Thursday, May 3, 2018

Why Japanese Cafe Magazines are the best in the world

I was first introduced to the world of Japanese magazine on my very first trip to Japan at age 15. Since then, I've been saving room (and weight) in my suitcase for 5-10 magazines per trip. This obsession started with fashion magazine, then spread to travel magazines, and finally: cafe magazines.

What is a cafe magazine? We don't have such an equivalent in the united states. There are many coffee trade magazines for people in the industry. There are food and travel magazine that may feature some cafes. But nothing in the U.S. is quite like a Japanese cafe magazine.

The closest equivalent may be American websites that features cafes. Eater regularly publishes a heatmap of cafes in each city, so do local news sources like PDX Monthly, and of course every American knows Yelp. But these are simply lists of cafes that exist - and often only feature a short blurb and one photo.

Nothing goes as deep, or is quite as thorough, as a Japanese Cafe Magazine.

Here are 7 Reasons why Japanese Cafe Magazines are the best in the world:

1. Information Density

There is an enormous amount of information on each page, from photos to floorpans, to maps, to contact info, to stories, and blurbs. when it comes to Japanese magazine, more is more. In addition to cramming information in each page, you will fine ZERO pages devoted to advertisements.

2. Photo Heavy

In addition to jam-packing text on each page, there are color photos throughout the magazine.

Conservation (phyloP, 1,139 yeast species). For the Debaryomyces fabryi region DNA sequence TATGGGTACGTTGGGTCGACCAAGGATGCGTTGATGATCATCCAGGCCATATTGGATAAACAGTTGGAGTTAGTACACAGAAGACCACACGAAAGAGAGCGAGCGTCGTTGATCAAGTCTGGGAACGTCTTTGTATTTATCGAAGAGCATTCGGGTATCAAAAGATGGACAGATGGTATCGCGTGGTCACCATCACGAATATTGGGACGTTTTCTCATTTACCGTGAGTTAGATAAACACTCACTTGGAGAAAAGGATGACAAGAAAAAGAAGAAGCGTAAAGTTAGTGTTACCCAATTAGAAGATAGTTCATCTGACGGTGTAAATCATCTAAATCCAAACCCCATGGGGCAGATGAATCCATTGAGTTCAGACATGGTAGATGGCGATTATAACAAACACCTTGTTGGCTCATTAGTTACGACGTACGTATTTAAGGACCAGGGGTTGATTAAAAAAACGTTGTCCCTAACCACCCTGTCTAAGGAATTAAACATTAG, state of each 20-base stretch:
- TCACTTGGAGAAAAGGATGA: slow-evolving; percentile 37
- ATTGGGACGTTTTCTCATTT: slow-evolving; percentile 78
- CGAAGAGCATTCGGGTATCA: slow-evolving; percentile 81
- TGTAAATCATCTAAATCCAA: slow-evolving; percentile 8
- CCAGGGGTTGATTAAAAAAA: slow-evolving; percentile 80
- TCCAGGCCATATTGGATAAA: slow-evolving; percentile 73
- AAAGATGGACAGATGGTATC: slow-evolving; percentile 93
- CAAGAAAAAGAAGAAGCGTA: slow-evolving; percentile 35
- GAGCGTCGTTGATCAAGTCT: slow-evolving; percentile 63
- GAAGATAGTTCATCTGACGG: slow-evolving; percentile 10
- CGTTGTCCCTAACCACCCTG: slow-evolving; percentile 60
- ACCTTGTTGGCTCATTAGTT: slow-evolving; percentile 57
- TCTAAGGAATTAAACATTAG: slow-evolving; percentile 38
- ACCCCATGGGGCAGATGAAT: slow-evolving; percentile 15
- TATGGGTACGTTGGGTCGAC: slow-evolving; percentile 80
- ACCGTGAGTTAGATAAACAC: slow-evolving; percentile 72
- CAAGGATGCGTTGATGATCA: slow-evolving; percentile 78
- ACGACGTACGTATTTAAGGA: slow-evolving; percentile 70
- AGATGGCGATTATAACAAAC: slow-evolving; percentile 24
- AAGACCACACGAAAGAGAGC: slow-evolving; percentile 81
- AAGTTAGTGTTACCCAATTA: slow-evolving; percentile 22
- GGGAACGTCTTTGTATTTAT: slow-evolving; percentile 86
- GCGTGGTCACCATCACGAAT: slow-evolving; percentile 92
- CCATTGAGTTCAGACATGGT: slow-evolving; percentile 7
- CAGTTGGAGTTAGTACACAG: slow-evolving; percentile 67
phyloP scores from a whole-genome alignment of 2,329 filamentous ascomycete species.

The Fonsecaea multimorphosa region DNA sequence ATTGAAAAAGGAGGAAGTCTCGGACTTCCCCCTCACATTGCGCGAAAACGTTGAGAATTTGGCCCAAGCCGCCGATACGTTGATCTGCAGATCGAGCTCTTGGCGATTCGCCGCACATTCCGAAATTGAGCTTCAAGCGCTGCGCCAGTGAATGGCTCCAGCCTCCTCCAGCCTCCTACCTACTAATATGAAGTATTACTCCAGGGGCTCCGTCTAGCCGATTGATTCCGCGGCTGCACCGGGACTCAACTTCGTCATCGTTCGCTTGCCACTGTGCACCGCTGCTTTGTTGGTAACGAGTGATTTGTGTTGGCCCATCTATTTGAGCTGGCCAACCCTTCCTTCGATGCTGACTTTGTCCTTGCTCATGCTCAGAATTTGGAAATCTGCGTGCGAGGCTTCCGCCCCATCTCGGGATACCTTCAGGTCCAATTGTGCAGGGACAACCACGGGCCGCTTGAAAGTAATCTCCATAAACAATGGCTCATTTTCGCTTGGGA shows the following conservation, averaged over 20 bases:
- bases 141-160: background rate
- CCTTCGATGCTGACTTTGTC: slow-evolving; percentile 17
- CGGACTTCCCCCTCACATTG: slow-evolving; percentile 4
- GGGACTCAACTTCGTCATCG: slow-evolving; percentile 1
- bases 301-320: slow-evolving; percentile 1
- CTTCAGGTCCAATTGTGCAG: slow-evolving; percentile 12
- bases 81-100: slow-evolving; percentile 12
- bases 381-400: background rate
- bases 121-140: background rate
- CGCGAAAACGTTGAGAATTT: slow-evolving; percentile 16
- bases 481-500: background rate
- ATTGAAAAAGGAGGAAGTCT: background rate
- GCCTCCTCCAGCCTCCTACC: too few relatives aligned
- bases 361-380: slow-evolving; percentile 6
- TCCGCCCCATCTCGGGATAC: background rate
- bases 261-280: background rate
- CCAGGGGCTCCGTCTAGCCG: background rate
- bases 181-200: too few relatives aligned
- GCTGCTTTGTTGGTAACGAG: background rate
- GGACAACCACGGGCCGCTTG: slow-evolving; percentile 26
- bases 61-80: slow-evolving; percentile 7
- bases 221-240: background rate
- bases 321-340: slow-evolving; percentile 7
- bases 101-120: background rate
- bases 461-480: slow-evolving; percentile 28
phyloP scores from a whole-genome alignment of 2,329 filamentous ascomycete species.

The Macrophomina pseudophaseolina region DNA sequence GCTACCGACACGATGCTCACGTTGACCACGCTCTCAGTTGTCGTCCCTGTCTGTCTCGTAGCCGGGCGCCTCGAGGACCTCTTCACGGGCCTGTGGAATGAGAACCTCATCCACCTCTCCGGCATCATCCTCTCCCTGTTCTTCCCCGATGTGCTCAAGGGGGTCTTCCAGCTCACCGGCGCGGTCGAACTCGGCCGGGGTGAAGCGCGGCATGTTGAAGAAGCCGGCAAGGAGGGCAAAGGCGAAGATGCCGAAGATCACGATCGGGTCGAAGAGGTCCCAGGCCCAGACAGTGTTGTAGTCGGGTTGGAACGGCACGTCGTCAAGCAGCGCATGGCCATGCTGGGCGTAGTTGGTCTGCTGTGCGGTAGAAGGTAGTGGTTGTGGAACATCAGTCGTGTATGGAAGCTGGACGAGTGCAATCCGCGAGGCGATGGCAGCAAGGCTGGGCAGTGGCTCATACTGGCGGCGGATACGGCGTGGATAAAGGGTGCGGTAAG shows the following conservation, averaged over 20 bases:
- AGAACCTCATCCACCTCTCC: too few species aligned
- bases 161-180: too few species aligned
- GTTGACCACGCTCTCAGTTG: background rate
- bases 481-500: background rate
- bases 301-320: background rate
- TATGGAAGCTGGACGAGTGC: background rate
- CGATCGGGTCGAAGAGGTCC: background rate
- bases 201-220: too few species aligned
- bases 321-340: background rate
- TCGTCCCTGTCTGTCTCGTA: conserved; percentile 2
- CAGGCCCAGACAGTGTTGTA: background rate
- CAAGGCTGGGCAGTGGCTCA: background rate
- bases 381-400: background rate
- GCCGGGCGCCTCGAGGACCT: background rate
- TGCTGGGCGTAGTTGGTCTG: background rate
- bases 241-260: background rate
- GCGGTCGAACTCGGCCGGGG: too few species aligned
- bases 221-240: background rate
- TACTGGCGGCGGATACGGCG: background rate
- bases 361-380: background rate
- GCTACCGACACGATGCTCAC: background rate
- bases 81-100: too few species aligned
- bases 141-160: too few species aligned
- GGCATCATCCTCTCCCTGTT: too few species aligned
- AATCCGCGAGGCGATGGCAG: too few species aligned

No reader wants to spend time on long articles that merely describe a place - I want to see it. And why the hell not? If we can get photos from the most remote corners of the world, the journalist can damn well walk down the street and photograph a local cafe.

Let's zoom in one cafe feature, which shows 3 photos: one of the interior, one of coffee (looks like its in a wine glass) and one of a house dessert.

3. Food Focused (not just coffee)

In Japan, cafes are known for their food. They are most associated with foods like curry (Japanese have their own take on this Indian dish), sandwiches, and pancakes. If that doesn't tempt you, these mouth-watering photos will.

4. Atmosphere and Architecture

Cafes are not just about the food and coffee, they are as much about the experience of being in the cafes. That is why lots of space in cafes magazine is devoted to the architecture and interior design of a space. Some even go so far as to include floor plans.

5. The Human Connection

Short blurbs show you the owners of the cafes, the cafe staff, or the roasters. This allows you to learn about the people behind the cafe and to feel connection to them. Japan, after all, is a very relationship-oriented culture. I also appreciate that the magazines are pro-small business and seek to humanize the cafe experience.

6. Behind-the-scenes access

The magazines also give you an insider glimpse into the business of cafes. Differing from the trade magazine of America, in Japan they tell you only enough to appreciate the background. Short articles and photos highlight everything from local Roasters, to bean imports, to Menu Design!

7. Regional Lists

Lastly, this is my favorite feature of cafe magazines, and the very reason I buy them. Through their lists, I can learn about cafes in a certain city or region I am visiting, and then decide which ones are worth the trip and which ones to skip.

This is not merely a list with a few photos like American websites, this is thorough. Cafes Guides includes maps, contact info for the cafes, and even checklists that include info on number of seats, smoking/nonsmoking, wifi, take-out, and even whether you can photograph inside.

In conclusion, cafe magazines highlight every element of the cafe experience. Whether you are just looking for a way to pass time in a foreign city or you have an unrestrained cafe obsession like me, these magazine will delight and entice you to journey deep inside the world of cafes

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